#122 Yes, I think it is aimed at the YA adult market, but I still absolutely loved it. It made me laugh and cry. I am putting it on my pushy list for my oldest daughter (she is not big on reading, so I have to push it!). Are you enjoying it? What is your favorite part? I have several, but one that sticks with me particularly was when Junior took Penelope to the dance and he only had $5 and his Dad's ancient suit to wear.

#121 LOL I couldn't think what else to say after the "davening" comment and it just looks like a little love bird and besides I had to give the engaged couple a little grief! Nice fly-by, by the by. Thanks!

Jul. 12, 2009, 10:12pm


Thanks for the book Shanghai Girls! (I probably got it sooner, but I only retrieved my mail yesterday after our San Fran foray.) I will read it with lowered expectations as I, too, love Gail Tsukiyama's writing. If I try not to make the comparison, perhaps I will enjoy it more. :)

Jul. 13, 2009, 6:41am

ahhh Berly, thats the ticket!!!

reading a book for its own merit instead of some other expectations. I rather preach that now and then. I just almost ranted in another thread about doing the opposite. It is a pet peeve of mine when books are not read for themselves.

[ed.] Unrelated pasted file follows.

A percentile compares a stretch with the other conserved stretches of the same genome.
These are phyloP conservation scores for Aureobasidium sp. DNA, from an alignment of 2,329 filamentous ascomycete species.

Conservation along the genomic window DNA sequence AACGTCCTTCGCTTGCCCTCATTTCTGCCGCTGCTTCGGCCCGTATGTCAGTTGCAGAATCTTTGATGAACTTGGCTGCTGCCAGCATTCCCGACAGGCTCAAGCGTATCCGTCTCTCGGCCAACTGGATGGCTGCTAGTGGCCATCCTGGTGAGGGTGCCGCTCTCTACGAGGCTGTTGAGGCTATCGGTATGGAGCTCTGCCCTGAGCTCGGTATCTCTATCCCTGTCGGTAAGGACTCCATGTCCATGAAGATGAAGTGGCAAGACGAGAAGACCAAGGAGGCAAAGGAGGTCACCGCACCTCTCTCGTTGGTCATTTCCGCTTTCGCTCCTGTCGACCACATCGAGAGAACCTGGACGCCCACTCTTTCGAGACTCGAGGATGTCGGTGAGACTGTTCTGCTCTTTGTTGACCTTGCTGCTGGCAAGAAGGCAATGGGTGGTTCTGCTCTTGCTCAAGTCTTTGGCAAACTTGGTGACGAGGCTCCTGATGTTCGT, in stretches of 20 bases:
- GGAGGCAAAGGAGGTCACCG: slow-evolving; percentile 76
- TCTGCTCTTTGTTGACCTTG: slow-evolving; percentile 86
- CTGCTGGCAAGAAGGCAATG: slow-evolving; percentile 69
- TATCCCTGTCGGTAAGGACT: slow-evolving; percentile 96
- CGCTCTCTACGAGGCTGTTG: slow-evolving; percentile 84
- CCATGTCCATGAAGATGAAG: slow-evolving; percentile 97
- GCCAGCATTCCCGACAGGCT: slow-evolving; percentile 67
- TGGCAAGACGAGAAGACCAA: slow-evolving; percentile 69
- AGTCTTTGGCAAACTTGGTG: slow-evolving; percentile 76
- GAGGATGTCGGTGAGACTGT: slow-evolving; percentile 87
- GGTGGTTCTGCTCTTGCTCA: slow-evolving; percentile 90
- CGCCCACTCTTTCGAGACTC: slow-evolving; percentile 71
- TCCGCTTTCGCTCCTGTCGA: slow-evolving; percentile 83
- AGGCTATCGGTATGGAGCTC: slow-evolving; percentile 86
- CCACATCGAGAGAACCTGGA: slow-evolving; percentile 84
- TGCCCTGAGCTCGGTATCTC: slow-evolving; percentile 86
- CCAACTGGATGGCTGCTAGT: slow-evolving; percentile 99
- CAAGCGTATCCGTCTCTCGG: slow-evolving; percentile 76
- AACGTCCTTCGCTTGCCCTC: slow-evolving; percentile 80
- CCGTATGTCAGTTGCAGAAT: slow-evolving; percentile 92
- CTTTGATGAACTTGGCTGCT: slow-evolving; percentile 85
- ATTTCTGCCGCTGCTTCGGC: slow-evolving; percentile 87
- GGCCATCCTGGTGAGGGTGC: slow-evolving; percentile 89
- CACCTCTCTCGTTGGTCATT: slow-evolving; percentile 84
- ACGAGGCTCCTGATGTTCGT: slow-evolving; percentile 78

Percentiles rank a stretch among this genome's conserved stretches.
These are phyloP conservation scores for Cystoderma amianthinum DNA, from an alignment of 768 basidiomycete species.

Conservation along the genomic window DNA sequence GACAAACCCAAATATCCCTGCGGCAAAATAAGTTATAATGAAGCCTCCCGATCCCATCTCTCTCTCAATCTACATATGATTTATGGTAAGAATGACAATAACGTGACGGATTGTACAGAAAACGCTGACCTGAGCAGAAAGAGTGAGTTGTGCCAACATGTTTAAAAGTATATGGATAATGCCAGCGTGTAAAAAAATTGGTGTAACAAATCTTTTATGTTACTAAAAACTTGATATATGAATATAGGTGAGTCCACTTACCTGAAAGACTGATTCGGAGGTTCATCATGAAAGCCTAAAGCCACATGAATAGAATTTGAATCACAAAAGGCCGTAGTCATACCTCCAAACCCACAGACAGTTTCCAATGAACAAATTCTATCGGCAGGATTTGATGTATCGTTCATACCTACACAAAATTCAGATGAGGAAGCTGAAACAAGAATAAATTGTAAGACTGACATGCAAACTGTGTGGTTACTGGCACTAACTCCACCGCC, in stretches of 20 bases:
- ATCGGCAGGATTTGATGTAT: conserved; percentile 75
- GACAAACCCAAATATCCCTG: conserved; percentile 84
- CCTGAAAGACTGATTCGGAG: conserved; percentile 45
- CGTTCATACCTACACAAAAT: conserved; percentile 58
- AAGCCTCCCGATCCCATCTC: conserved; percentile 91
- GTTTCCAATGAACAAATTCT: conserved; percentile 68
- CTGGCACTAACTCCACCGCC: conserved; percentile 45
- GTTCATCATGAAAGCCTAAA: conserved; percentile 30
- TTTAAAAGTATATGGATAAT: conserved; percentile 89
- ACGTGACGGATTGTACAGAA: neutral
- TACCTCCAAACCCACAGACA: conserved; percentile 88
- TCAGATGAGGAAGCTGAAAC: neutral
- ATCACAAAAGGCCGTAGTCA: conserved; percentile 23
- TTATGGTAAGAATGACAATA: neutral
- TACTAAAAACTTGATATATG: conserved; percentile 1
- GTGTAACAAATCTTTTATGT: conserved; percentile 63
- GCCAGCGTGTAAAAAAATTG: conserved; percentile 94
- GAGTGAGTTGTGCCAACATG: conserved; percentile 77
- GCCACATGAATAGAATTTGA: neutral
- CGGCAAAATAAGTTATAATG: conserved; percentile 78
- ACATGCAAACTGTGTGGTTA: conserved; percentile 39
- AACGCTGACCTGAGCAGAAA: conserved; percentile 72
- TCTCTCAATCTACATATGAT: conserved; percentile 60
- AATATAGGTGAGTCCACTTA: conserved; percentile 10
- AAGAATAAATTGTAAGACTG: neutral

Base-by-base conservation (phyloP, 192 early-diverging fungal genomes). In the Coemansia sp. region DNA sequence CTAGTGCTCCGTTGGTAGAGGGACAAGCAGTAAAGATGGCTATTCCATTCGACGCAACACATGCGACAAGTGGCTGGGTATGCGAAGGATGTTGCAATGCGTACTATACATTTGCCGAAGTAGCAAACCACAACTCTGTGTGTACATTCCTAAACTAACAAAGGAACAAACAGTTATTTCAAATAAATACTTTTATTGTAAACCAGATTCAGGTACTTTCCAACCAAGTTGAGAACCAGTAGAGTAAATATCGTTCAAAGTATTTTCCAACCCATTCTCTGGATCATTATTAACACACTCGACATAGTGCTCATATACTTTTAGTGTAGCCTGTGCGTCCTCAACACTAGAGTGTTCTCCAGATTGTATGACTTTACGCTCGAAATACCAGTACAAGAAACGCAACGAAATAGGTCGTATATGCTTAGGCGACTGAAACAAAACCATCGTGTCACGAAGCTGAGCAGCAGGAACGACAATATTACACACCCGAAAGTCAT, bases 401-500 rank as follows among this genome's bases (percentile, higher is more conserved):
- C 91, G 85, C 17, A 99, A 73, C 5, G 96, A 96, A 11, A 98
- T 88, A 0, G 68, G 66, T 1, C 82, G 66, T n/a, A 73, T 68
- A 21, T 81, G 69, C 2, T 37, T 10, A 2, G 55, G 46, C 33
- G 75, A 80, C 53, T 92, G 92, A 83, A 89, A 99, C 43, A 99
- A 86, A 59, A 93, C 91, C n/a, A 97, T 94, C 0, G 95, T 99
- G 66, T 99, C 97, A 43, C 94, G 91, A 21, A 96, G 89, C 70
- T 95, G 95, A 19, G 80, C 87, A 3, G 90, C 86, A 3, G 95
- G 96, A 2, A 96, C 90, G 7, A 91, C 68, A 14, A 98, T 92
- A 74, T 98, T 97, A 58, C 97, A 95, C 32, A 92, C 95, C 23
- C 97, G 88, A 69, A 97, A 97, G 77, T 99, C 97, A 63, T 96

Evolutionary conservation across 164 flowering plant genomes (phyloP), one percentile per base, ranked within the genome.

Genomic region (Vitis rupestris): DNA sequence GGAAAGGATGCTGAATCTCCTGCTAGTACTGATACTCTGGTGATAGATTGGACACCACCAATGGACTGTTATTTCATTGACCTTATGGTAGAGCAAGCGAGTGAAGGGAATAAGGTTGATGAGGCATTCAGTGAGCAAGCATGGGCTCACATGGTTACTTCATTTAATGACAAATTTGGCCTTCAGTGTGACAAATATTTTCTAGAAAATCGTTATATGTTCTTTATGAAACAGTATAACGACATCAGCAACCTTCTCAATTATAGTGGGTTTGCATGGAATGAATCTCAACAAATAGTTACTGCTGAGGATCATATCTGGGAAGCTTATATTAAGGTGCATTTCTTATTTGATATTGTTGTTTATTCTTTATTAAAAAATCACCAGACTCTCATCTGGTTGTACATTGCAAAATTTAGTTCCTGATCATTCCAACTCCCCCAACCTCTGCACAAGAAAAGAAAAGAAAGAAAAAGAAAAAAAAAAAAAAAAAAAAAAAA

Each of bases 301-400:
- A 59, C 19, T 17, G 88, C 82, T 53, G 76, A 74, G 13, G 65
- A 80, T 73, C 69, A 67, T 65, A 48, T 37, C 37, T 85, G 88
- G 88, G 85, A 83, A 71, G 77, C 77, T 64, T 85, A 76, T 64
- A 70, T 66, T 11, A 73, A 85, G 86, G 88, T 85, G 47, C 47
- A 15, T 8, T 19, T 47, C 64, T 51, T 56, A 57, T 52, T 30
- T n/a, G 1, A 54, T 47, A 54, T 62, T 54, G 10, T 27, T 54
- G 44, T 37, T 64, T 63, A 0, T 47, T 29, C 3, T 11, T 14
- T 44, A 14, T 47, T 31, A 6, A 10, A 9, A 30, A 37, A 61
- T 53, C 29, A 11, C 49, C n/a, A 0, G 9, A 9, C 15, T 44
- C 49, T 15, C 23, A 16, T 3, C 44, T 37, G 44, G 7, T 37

Do you know what I mean?

I have no idea about the books or authors you are discussing here with Belva, but you saved my morning.. lol

Jul. 13, 2009, 4:06pm

Happy to brighten your day McKait!

So, after much urging by Richard, I am off to find a copy of the Lost City of Z. Expectations are high now, dear sir!

I also have to dig up my copy of Wicked. We saw the musical in San Fran at the Orpheum and it was Amazing! I have already read it (and the sequel, which was not quite as good as the original) and want to revisit it. My daughter has the soundtrack and we have been listening to it over and over again. Also, for any of you that have seen it, my son has been walking around the house doing the very stuck-up "Toss, toss, giggle, giggle" that Glinda perfected. (It is even funnier, because he has no long hair to toss!)

Jul. 14, 2009, 12:12am

You are most welcome Berly. I hope you enjoy the book.

hugs n snugs to you too.

Bearbeitet: Jul. 19, 2009, 2:08pm